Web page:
Happiness in a Box
Favors aren’t just for weddings these days. Embrace your inner Martha Stewart and give your dinner party guests
a parting gift they’ll love.
So you’ve heard that a hostess gift is a necessity. Your guests come bearing a box of French soaps, a sweet-smelling Archipelago candle, Xela aromasticks in sweet citrus, or the traditional bottle of wine or bouquet of flowers. But what about your guests? Wedding favors are nothing new, but parting gifts for guests at your annual Christmas party or your gourmet dinner gathering with neighbors? Nowadays, it’s not enough to simply throw a cocktail or sit-down party to leave a lasting impression on your guests. Now, it’s all about parting favors. Parting gifts need not be expensive or even difficult to make. A hand-decorated box of exquisite cookies, made in your kitchen, creates an edible parting gift that is both beautiful and personal.
Here you’ll find instructions on creating the box, plus tips for making incredible cookies from our recipe sources. Our cookie assortment includes hand-decorated sugar cookies, triple-chocolate cookies, and cranberry white chocolate bars. For variety, we also added a chocolate candy and minibag of salty snacks.
Start with Color
The visual impact of your presentation will depend on color. Take the time to analyze what impression you want to make. Will it be romantic? Playful? Exciting? Subdued? Choose two or three shades and hues that are complementary but not identical. For example, if you know your guests love shades of pink, try accenting your boxes with soft yellows or pick a color and pump it up. We took yellow, made it bolder, and added black and white to give it a crisp, modern look. Hot pinks became our accent colors.
Make a Guest List
You will be decorating cookies only days before the big event, so keep the project manageable. By starting with a guest list, you can estimate how many boxes you will need to prepare, and then judge how much time you can afford to invest. This project should be another opportunity for you to experience the joy of the occasion—not the stress.
Create a Time Line
Set aside ample time to take care of each stage of the project. For example, you can paint the boxes, order labels, cut lengths of ribbon, and cut the tissue paper weeks in advance. The week of the party, you may wish to bake the cookies on a Tuesday. For those you’ll decorate, put a foundation coat of icing on them on Wednesday and pipe on the decorations Thursday. Assemble the boxes Friday morning.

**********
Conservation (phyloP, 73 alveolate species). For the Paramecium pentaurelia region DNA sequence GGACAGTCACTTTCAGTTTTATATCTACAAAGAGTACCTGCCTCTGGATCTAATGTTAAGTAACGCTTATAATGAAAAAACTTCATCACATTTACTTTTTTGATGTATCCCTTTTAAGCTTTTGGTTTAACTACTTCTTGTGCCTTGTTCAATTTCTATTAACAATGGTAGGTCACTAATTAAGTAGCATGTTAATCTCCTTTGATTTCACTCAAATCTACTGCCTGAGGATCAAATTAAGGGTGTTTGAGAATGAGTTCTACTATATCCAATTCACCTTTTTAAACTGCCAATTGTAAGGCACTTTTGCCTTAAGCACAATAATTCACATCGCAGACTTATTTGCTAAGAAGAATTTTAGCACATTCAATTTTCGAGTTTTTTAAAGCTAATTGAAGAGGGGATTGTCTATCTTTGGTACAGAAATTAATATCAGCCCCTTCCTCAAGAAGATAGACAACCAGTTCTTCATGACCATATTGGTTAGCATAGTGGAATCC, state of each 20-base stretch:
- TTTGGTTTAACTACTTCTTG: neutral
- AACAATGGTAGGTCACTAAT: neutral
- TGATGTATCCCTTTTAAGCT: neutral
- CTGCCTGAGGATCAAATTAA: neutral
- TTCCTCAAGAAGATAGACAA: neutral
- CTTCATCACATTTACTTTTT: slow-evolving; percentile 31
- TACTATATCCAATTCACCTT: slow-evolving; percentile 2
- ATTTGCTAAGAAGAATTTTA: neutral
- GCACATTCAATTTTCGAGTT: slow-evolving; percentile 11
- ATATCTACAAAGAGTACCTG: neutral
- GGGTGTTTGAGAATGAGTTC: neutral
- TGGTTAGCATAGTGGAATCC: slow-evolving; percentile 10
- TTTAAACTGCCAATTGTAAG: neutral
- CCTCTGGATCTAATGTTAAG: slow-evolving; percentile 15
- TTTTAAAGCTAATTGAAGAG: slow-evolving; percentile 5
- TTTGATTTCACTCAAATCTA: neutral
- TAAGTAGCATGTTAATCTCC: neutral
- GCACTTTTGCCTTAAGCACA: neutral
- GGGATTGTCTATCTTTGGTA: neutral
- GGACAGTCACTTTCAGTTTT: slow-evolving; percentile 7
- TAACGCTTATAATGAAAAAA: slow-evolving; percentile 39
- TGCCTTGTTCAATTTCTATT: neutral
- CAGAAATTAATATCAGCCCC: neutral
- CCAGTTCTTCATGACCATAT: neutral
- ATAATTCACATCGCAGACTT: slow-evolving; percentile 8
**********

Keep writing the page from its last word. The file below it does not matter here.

Select the Labels
A personalized label takes this project from crafty to professional. You may want to make your own, but we found the selection at myownlabels.com to be outstanding. You can order one sheet or dozens, and for a small fee you can request a color change, font change, or add your own art. You’ll get labels that don’t bleed and that adhere well.
Assemble the Supplies
We used six-inch square boxes (three inches high) from If It’s Paper. At 29 cents each, they’re a bargain. Each box will need a label, eighteen inches of ribbon (ours is from McKenzie’s Papers), two squares of tissue (we cut regular tissue in half—$2.35 for twenty-four sheets at If It’s Paper), two six-inch paper doilies, a six-inch square of food-safe cardboard to separate layers, and a sheet of food-safe cello ($10.95 for a pack of 100 at www.nashvillewraps.com).
Paint the Boxes
Open the boxes so they are flat, and spray paint the white exterior in a well-ventilated area. Krylon H20 latex spray paint ($3.77 at Wal-Mart) left a smooth finish, had little odor, and cleaned up with soap and water. It comes in a great range of colors—we chose Yellow Sea for ours.
Decide on Your Recipes
We used an assortment of cookies in two layers separated by food-safe cardboard. The decorated ones went on top for the most impact. Our favorite recipe for those is Holiday Sugar Cookies from the December 2000 issue of Bon Appétit (available free online at www.epicurious.com; search “Holiday Sugar Cookies”). A hint of freshly grated nutmeg gives these cookies zing.
For the bottom layer we put in a Triple-Chocolate Cookie (for the recipe, see www.epicurious.com; search “Triple-Chocolate Cookie”), a knockoff of Starbucks’ Cranberry Bliss Bar (available free online at www.recipezaar.com; search “Cranberry Bliss Bar”), and a small cello bag filled with a salty/crunchy snack mix. We also tucked in a Ferrero Rocher hazelnut chocolate wrapped in pretty gold foil.
Try to envision the cookie assortment as a unit, crossing off favorite cookies that could overwhelm the others (for example, you don’t want everything smelling like coconut macaroons), and building a variety of tastes and textures. We liked the combination of a sugar cookie, a chocolate cookie, and a fruit-and-nut bar.
Tips for the Decorated Cookies
Great cookie cutters lead to great cookies. Blackhawk Hardware has a great selection as does Cooking Uptown. We’ve also ordered online from Pinocchio Productions—you can purchase the four-inch wedding cake cutter for 69 cents, and it comes with a wedding-bell cookie cutter, too (www.pinenose.com). To get a good outline with the icing, pipe it on with the Wilton No. 2 round decorating tip. This size seems just about perfect—not too thick, not too thin. Many of the local craft stores, including Michael’s, carry the Wilton decorating tips, bags, and colors for tinting the icing.
And Finally . . .
Remember that you’re sharing your love to entertain with your guests. Creating such a delightful, one-of-a-kind parting favor will leave guests happy and impressed that you went one step further.